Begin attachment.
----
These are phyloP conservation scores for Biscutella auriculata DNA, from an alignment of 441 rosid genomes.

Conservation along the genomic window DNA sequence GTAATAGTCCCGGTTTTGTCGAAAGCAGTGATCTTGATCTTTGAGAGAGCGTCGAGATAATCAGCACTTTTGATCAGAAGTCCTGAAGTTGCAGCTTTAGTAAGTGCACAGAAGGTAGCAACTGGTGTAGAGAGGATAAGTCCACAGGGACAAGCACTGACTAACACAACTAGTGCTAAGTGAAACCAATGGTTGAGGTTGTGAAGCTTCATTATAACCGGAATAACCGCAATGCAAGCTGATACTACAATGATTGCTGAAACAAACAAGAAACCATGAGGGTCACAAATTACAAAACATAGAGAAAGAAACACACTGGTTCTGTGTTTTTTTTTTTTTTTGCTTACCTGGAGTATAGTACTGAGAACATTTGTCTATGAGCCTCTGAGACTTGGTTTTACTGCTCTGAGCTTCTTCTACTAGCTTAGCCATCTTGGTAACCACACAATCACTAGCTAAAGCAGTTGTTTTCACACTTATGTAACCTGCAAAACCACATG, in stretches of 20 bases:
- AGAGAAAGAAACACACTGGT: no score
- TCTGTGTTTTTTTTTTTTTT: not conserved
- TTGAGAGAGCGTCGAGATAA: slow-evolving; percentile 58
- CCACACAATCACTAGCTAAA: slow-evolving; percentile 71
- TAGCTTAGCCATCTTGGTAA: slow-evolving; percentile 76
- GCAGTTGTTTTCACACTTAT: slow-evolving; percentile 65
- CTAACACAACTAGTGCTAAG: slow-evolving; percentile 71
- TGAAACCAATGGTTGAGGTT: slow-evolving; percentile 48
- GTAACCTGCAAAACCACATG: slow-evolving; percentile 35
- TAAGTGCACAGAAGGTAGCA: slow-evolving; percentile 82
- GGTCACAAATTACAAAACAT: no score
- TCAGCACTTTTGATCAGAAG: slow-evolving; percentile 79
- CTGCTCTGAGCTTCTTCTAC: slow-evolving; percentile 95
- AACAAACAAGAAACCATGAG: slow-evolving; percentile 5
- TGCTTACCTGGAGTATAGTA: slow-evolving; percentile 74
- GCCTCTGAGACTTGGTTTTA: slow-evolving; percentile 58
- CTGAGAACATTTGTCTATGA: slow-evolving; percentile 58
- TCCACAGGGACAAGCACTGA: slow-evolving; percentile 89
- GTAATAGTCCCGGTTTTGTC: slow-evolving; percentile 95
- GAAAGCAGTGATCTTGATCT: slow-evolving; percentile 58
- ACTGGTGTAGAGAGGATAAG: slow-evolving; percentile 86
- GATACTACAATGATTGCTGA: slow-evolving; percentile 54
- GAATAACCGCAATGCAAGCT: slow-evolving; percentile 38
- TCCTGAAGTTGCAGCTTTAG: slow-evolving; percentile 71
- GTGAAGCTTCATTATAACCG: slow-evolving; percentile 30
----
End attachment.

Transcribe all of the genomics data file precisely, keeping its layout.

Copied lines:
These are phyloP conservation scores for Biscutella auriculata DNA, from an alignment of 441 rosid genomes.

Conservation along the genomic window DNA sequence GTAATAGTCCCGGTTTTGTCGAAAGCAGTGATCTTGATCTTTGAGAGAGCGTCGAGATAATCAGCACTTTTGATCAGAAGTCCTGAAGTTGCAGCTTTAGTAAGTGCACAGAAGGTAGCAACTGGTGTAGAGAGGATAAGTCCACAGGGACAAGCACTGACTAACACAACTAGTGCTAAGTGAAACCAATGGTTGAGGTTGTGAAGCTTCATTATAACCGGAATAACCGCAATGCAAGCTGATACTACAATGATTGCTGAAACAAACAAGAAACCATGAGGGTCACAAATTACAAAACATAGAGAAAGAAACACACTGGTTCTGTGTTTTTTTTTTTTTTTGCTTACCTGGAGTATAGTACTGAGAACATTTGTCTATGAGCCTCTGAGACTTGGTTTTACTGCTCTGAGCTTCTTCTACTAGCTTAGCCATCTTGGTAACCACACAATCACTAGCTAAAGCAGTTGTTTTCACACTTATGTAACCTGCAAAACCACATG, in stretches of 20 bases:
- AGAGAAAGAAACACACTGGT: no score
- TCTGTGTTTTTTTTTTTTTT: not conserved
- TTGAGAGAGCGTCGAGATAA: slow-evolving; percentile 58
- CCACACAATCACTAGCTAAA: slow-evolving; percentile 71
- TAGCTTAGCCATCTTGGTAA: slow-evolving; percentile 76
- GCAGTTGTTTTCACACTTAT: slow-evolving; percentile 65
- CTAACACAACTAGTGCTAAG: slow-evolving; percentile 71
- TGAAACCAATGGTTGAGGTT: slow-evolving; percentile 48
- GTAACCTGCAAAACCACATG: slow-evolving; percentile 35
- TAAGTGCACAGAAGGTAGCA: slow-evolving; percentile 82
- GGTCACAAATTACAAAACAT: no score
- TCAGCACTTTTGATCAGAAG: slow-evolving; percentile 79
- CTGCTCTGAGCTTCTTCTAC: slow-evolving; percentile 95
- AACAAACAAGAAACCATGAG: slow-evolving; percentile 5
- TGCTTACCTGGAGTATAGTA: slow-evolving; percentile 74
- GCCTCTGAGACTTGGTTTTA: slow-evolving; percentile 58
- CTGAGAACATTTGTCTATGA: slow-evolving; percentile 58
- TCCACAGGGACAAGCACTGA: slow-evolving; percentile 89
- GTAATAGTCCCGGTTTTGTC: slow-evolving; percentile 95
- GAAAGCAGTGATCTTGATCT: slow-evolving; percentile 58
- ACTGGTGTAGAGAGGATAAG: slow-evolving; percentile 86
- GATACTACAATGATTGCTGA: slow-evolving; percentile 54
- GAATAACCGCAATGCAAGCT: slow-evolving; percentile 38
- TCCTGAAGTTGCAGCTTTAG: slow-evolving; percentile 71
- GTGAAGCTTCATTATAACCG: slow-evolving; percentile 30